* “It doesn’t work like that. Some people live more in twenty years than others do in eighty. It’s not the time that matters, it’s the person” “But if it’s the right person, what a gift that would be” “Or what a curse. Look at what you’ve done to yourself” “Who are you to judge me?”
* “It’s no good, Doctor. You can’t stop me” “Is that the same arrogance you had when you swore nothing had gone wrong with your device?” “The arrogance is yours. You can’t stand in the way of progress“.
* “You mean you don’t have a plan?!” “Yes, the plan was to get inside here” “And then what?!” “Well, then I’d come up with another plan”.
* “WE’RE GONNA END UP LIKE HIM!” I’m guessing Martha didn’t want to become the Scorpion Queen.
* “He seems so human again. It’s kind of pitiful” “Eliot saw that, too. This is the way the world ends. Not with a bang, but with a whimper”.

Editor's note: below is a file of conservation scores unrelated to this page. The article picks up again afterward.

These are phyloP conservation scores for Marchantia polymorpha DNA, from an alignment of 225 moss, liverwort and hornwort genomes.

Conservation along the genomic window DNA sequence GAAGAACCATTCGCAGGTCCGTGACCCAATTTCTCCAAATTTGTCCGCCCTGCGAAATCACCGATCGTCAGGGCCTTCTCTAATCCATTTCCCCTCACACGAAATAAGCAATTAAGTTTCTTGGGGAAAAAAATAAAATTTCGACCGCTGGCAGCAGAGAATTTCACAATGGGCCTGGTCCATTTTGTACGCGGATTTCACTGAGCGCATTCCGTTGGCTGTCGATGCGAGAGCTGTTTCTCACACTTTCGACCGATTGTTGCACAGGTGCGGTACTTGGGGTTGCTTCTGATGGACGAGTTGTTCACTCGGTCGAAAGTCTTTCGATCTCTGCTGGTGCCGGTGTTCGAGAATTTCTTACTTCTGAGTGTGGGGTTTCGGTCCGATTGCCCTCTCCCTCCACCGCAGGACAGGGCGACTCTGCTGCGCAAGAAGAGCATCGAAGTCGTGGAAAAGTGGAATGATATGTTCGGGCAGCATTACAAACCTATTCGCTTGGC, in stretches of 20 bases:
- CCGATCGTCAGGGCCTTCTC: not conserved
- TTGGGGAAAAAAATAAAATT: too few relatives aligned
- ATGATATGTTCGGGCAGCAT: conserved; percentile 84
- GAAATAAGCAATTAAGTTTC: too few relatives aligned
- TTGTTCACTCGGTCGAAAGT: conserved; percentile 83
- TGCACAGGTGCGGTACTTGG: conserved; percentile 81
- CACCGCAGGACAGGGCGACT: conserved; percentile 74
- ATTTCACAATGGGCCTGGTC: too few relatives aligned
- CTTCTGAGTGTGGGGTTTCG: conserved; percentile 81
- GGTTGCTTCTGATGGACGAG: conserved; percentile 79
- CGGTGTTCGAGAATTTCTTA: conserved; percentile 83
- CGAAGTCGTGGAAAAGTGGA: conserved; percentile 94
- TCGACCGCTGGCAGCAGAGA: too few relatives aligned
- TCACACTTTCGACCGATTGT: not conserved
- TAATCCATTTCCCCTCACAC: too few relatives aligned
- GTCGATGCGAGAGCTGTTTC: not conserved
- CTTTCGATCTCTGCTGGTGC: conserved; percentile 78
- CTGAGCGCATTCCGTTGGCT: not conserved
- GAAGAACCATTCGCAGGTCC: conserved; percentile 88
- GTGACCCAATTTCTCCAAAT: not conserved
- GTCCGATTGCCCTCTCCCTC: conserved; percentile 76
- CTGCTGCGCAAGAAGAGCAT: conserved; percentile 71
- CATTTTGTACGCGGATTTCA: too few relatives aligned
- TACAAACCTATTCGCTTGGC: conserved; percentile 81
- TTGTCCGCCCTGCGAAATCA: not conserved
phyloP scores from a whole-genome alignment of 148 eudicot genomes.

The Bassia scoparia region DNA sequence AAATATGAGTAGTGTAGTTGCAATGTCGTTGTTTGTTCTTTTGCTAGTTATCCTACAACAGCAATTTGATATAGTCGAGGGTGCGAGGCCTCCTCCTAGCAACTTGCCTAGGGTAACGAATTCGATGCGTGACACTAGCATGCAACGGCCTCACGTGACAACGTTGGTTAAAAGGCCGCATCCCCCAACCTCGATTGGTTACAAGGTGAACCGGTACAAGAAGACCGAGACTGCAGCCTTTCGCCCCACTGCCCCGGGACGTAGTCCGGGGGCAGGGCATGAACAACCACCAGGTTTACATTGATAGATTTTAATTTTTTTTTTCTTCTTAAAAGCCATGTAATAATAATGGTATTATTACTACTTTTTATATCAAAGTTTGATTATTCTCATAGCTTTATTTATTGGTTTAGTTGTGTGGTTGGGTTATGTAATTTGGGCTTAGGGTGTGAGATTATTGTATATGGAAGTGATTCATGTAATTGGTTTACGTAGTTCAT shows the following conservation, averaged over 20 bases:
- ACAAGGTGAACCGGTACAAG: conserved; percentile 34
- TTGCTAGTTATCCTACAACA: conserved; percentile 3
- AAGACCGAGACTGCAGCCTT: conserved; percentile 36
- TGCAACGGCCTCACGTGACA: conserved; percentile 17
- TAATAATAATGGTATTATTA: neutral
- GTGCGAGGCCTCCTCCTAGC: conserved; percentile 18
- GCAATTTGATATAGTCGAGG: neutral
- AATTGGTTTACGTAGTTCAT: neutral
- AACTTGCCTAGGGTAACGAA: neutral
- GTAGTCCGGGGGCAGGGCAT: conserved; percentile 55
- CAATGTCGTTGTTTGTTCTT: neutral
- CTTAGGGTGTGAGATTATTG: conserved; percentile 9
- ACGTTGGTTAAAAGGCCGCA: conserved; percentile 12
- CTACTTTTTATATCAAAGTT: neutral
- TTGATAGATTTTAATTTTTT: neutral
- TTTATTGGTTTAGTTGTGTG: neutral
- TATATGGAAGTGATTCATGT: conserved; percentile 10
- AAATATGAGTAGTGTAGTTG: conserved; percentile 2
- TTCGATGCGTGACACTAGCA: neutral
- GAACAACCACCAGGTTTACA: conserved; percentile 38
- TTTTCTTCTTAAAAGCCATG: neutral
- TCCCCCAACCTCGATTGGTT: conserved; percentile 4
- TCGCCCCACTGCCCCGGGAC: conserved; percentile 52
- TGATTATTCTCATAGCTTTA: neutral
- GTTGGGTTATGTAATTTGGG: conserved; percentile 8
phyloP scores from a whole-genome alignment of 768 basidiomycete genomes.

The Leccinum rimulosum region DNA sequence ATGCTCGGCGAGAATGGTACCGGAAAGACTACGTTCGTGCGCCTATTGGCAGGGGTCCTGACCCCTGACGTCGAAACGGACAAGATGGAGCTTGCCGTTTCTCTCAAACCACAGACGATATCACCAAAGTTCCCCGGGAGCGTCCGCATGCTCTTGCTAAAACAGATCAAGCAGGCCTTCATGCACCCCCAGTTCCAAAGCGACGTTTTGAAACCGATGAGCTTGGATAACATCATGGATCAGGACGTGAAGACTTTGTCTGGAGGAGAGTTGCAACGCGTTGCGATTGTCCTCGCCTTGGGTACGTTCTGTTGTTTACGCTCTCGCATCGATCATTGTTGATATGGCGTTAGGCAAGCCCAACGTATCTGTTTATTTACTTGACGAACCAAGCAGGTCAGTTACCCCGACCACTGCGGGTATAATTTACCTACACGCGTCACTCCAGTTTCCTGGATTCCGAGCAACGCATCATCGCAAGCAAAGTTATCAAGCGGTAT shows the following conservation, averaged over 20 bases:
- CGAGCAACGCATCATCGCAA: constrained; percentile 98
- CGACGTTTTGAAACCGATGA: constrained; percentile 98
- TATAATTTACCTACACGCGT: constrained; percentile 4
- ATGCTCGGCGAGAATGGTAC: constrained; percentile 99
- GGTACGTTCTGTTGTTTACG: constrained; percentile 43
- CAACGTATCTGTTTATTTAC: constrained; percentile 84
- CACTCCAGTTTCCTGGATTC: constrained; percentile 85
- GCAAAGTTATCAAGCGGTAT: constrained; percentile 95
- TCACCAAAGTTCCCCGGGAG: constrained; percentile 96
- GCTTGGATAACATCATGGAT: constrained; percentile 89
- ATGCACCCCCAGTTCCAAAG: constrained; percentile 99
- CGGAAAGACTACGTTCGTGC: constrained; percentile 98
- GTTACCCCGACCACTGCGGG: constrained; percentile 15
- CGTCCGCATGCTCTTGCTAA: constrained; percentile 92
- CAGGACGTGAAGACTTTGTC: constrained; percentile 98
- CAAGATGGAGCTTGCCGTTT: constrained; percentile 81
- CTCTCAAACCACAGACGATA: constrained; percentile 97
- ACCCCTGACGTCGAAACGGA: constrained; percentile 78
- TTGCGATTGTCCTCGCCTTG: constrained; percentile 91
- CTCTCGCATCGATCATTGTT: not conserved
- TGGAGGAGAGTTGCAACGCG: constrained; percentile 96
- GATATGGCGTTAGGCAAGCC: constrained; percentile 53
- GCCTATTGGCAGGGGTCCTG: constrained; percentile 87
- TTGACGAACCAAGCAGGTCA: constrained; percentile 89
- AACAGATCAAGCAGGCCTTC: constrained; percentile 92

* “Ah, Mrs. Jones. We still haven’t finished our chat-” “Keep away from my daughter!” “Always the mothers, every time”.
* “Facing death is part of being human. You can’t change that” “No, Doctor. Avoiding death, that’s being human. It’s our strongest impulse, to cling to life with every fiber of being. I’m only doing what everyone before me has tried to do. I’ve simply been more successful“.
* “I’m old enough to know that a longer life isn’t always a better one. In the end, you just get tired. Tired of the struggle, tired of losing everyone that matters to you, tired of watching everything turn to dust. If you live long enough, Lazarus, the only certainty left is that you’ll end up alone” “That’s a price worth paying” “Is it?”